Maybe Teach Them Math, Science and Chess
By JAMES WARREN
The 120 elementary school children sat so quietly and intently that you might have assumed this was a mass detention period.
But it was chess, not confinement, in an Oak Brook hotel ballroom on Columbus Day. And the lessons learned might assist school leaders everywhere, including those attempting a systemwide resuscitation for Rahm Emanuel, Chicago’s very disciplined, if impatient, mayor.
“My dream is to get in front of education decision makers and convince them to make chess part of the curriculum for K through second grade,” said Susan Polgar, the star of the show. “That’s when thinking patterns and habits are formed. It should be mandatory, like physical education.”
Ms. Polgar, 45, was a Hungarian chess prodigy taught by her psychologist father after she stumbled on chess pieces in a closet at home. At age 4, she stunned Budapest by winning the 11-and-under category in the city championships, sitting on phone books and pillows to reach across the board.
She was the first woman to become a grandmaster and the first to qualify, in 1996, for what was still known as the Men’s World Championship. She was one of the three highest-ranked female players for more than two decades, traveling the world and winding up fluent in seven languages.
I’d made my way to the Susan Polgar Foundation’s World Open Championship for Boys and Girls with an ulterior motive: to explore why boys dominate every class or tournament to which chess-ignorant me has taken my 7-year-old son.
“It’s interesting,” said Ms. Polgar. “Socially, I think, they’re not supported enough, so in general girls drop out of chess by fourth and fifth grades,” she said as 5-to-9-year-olds competed nearby.
When she was a girl, “it was very much ingrained that women were not able to play,” Ms. Polgar said. “A lot of experts and elite players believed that we were not physically able to do it, our brain was not big enough or that we couldn’t keep quiet long enough.”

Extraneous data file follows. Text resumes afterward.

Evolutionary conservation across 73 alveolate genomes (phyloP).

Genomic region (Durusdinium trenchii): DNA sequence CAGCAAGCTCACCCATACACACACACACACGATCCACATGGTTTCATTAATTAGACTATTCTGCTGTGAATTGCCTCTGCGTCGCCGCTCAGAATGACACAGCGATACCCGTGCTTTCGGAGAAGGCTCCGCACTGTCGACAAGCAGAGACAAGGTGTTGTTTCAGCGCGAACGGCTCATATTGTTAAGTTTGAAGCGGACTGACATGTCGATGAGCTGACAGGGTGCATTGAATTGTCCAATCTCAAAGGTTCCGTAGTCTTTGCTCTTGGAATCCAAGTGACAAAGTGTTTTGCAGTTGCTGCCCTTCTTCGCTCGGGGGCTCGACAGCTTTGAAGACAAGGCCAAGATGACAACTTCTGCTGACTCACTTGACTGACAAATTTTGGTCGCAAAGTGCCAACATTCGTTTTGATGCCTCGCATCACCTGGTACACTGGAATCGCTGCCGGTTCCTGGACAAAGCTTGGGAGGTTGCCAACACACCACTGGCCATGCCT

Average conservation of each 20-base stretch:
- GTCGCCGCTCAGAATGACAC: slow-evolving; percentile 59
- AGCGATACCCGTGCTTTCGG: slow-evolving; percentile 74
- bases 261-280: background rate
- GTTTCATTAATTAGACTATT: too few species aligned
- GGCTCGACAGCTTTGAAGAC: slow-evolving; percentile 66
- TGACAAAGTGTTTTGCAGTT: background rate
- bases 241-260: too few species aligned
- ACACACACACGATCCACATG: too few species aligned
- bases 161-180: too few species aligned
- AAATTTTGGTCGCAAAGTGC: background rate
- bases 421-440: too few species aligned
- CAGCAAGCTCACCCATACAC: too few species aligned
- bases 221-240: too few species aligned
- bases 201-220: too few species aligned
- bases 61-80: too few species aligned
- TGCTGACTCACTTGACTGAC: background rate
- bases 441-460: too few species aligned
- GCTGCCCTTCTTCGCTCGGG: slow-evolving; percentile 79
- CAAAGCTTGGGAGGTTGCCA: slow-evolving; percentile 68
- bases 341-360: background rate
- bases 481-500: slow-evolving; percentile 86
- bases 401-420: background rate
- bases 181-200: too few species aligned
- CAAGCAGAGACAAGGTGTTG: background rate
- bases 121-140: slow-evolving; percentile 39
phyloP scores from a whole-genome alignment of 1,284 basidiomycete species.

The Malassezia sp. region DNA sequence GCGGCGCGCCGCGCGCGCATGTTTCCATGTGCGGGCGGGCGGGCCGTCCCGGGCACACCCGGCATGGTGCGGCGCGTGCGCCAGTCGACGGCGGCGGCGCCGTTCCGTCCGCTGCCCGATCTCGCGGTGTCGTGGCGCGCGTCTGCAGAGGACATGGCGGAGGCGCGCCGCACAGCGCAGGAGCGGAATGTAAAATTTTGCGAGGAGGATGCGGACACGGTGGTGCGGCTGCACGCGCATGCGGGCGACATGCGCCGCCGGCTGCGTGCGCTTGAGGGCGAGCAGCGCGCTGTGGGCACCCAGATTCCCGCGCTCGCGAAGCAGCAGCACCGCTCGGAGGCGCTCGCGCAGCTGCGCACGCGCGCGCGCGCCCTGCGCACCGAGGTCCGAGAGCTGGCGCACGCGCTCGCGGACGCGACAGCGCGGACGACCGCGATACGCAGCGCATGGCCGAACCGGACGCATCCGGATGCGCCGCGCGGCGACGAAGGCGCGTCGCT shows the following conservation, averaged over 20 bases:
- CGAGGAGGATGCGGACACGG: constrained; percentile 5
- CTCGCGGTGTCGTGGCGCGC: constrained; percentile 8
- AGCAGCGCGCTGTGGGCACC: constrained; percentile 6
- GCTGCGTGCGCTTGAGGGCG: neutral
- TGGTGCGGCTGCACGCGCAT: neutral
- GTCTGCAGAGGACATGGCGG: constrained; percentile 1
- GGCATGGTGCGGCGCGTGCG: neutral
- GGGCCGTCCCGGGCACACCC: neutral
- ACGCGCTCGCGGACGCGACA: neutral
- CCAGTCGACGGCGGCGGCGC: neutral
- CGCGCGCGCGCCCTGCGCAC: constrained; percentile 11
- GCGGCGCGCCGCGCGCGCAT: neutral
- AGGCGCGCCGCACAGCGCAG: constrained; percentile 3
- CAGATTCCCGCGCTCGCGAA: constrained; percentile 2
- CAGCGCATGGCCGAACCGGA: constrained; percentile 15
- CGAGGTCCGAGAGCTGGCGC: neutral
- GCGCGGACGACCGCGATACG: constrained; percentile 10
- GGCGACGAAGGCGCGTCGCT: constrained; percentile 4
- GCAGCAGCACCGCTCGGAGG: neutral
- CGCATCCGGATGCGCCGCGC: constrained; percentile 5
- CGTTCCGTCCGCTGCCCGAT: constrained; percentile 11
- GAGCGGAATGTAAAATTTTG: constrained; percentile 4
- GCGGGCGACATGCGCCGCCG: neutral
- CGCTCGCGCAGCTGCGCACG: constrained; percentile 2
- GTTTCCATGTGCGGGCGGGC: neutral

She became an advocate for girls, especially through the Susan Polgar Foundation, which she founded while living in New York. She’s now in St Louis, MO, with her husband and their two children, where she runs the Susan Polgar Institute for Chess Excellence at Webster University.
The foundation supports chess for boys and girls, but especially girls, and sponsors events nationwide. The institute lures young players, with the university offering scholarships and excelling in college tournaments.
Ms. Polgar’s mantra is that chess teaches discipline, analytical thinking, time management, focus and patience — skills that can be useful throughout life. She cites countries, like Armenia, where chess is either a mandatory part of school curriculums, especially in the early elementary years, or strongly encouraged.
It cuts across socioeconomic divides, exemplified by impressive performances of high-poverty students in Brownsville, Tex., who have whipped privileged Manhattan rivals — “kids who get individual lessons from grandmasters,” she said — and shown how “a boost in self-confidence can change lives.”
Indeed, there is no shortage of hedge fund managers and corporate leaders who are chess players, some of whom link the habits of mind learned at chess with their success. As we fret about China’s economic success, we might note that it’s a growing chess force, including four female world champions in 20 years.
Last week’s tournament in Oak Brook brought children from all over the country; perhaps 70 percent were boys. Many of the children were Asian-Americans, including Ashley Ceohas, 6, of Wilmette, the child of a Chinese-American mother who smilingly swore to me that she was “not a Tiger mom!” as her daughter segued from a chess match to drawing a crowd as she played a nearby piano beautifully.
“She’s aware of there being more boy players,” said her mother, Yijia Ceohas. “But we tell her anything boys can do, girls can do better. And she knows that Susan Polgar’s dad said geniuses are not born but made through hard work.”
My investigation into the gender divide led me to Shiva Maharaj, a private investor who teaches the game throughout the Chicago area, including a free Saturday morning session that my son has attended at the Edgebrook Library on the Northwest Side.
Mr. Maharaj had students competing in Oak Brook and cited an American Girl mentality of parents, referring to the store that sells high-priced dolls and accessories. He sees the parents succumbing to cultural stereotypes of daughters being pretty rather than intellectually empowered.
I’ve watched him teach diverse groups of children, mostly boys, and effectively insist they sit up straight, concentrate, take time to assess problems critically and learn to deal with losing. He offers seemingly creative solutions to challenges faced on the board.
On the heels of the impressive inaugural Chicago Ideas Week, here’s a free idea for its energetic, ambitious promoters: a panel next year on “American Education: Should We Make a Move to Chess?”